I wouldn’t blame you if you thought someone paid me off to write a positive review of Mirror Mirror. I get it. I wouldn’t trust me either. In fact, I only even went to it as lesser-among-evils choice.
My brother-in-law and I are fortunate (or smart) enough to have married two, extremely cool women and so we have a standing Guys’ Night Out every week where we go to the movies. Most of the time, that’s a good thing. This week: I was this close to calling it off. I actually recommended at one point that we go back and watch a movie at my brother-in-law’s place because there was absolutely nothing in the theaters that didn’t make me want to stab my own eyes out rather than think about seeing it. (I probably could have sat through The Hunger Games again, but it may say something about that movie that I really didn’t want to, as much as I enjoyed it the first two times.)
My problem with Mirror Mirror had to do with two things. First: the marketing is all very focused on Julia Roberts. I don’t have a problem with Julia Roberts in principle, but I do have a problem with her and Nathan Lane hamming up one of my favorite fairy tales for two hours. The trailers had Nathan Lane acting very Nathan Laney while Julia Roberts cracked bad jokes and whined a lot. My brother-in-law, on the other hand, does have a problem with Julia Roberts, so he was even more reluctant than I was.
My second problem with Mirror Mirror was that it was directed by Tarsem Singh (Immortals), a guy who’s shown a few times that he’s much more interested in presenting beautiful images on screen than with telling a story that makes any sense. Fortunately, he had a smart, funny script this time, written by Melisa Wallack (Meet Bill) and Jason Keller (Machine Gun Preacher).
We have another buddy who sometimes joins us for the movie, so when my brother-in-law called him to tell him what we’re seeing, the message he left was that we were going to see the Snow White film. “Not the good one that’s coming out later. The crappy one with Julia Roberts.” We came out of the theater shocked that we’d enjoyed ourselves so much.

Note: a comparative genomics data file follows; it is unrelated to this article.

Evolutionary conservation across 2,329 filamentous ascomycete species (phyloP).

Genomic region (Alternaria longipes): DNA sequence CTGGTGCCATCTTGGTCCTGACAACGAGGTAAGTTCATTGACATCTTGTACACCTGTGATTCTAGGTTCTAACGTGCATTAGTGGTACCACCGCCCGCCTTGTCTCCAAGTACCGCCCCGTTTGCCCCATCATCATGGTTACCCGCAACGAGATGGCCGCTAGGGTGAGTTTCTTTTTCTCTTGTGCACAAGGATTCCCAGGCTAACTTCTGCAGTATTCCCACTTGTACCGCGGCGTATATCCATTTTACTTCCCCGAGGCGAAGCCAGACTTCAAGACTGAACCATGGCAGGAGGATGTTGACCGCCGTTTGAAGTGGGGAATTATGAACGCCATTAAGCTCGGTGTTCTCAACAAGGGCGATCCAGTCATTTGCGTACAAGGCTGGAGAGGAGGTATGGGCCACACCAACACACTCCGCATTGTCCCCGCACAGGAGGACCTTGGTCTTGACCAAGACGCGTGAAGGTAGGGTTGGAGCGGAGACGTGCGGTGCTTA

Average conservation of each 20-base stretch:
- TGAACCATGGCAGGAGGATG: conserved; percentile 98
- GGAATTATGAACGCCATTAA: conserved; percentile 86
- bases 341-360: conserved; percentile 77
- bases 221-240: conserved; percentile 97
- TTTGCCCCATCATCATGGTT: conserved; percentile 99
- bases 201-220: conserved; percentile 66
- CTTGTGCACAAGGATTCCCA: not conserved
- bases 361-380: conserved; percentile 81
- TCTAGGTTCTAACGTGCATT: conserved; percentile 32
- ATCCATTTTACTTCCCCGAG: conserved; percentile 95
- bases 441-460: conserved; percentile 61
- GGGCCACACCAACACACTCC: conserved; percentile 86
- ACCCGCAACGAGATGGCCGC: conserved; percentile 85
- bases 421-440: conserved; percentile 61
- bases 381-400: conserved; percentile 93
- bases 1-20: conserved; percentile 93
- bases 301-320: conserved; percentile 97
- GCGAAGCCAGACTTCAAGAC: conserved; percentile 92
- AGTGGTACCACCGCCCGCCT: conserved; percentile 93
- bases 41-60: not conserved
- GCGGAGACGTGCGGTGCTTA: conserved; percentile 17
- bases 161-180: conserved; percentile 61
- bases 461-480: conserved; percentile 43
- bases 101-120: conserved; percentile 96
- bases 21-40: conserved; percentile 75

I’m not going to lie. Julia Roberts does whine and tell bad jokes in this movie. Nathan Lane does Nathan Lane his way through it. And they are in it quite a bit, but they are not the focus of the film. This is a Snow White movie and it stays a Snow White movie; a funny, gorgeous one that tells the story from a modern, feminist perspective. Not stridently feminist, but humorously. Like when Snow White locks up the Prince and tells him that she’s going to go fight the monster to protect him because letting him do it is out of date. He protests that the traditional way of letting the Prince go save the day is a great idea. “It’s been focus-grouped and it works!” That could be a bad joke if Armie Hammer didn’t deliver it as well as he does and if he and Lily Collins didn’t convince you that this wasn’t actually about feminism, but that each actually cared about and wanted to protect the other. The feminism is incidental and kind of taken for granted. I loved that.
The rest of the film is like that too. The seven dwarfs are awesome, having more in common with Time Bandits than Disney (though you will see winks toward Grumpy and Dopey in a couple of characters). These guys all have great comic timing and when they’re interacting with Snow White, which is quite a lot, it’s a wonderful film. So wonderful that I quite willingly forgave it for Nathan Lane. Julia Roberts – it turned out – didn’t need much forgiveness for. She’s playing exactly the role she needed to play: a vain, selfish ruler who doesn’t get pleasure from harming others because she doesn’t consider other people worth thinking about in the first place.
So we came out of the theater saying, “Wow! I really liked that!” So much so that it actually makes me less excited to see Snow White and the Huntsman, a movie that looks really great in so many ways, but will suffer for not starring Lily Collins and these particular dwarfs.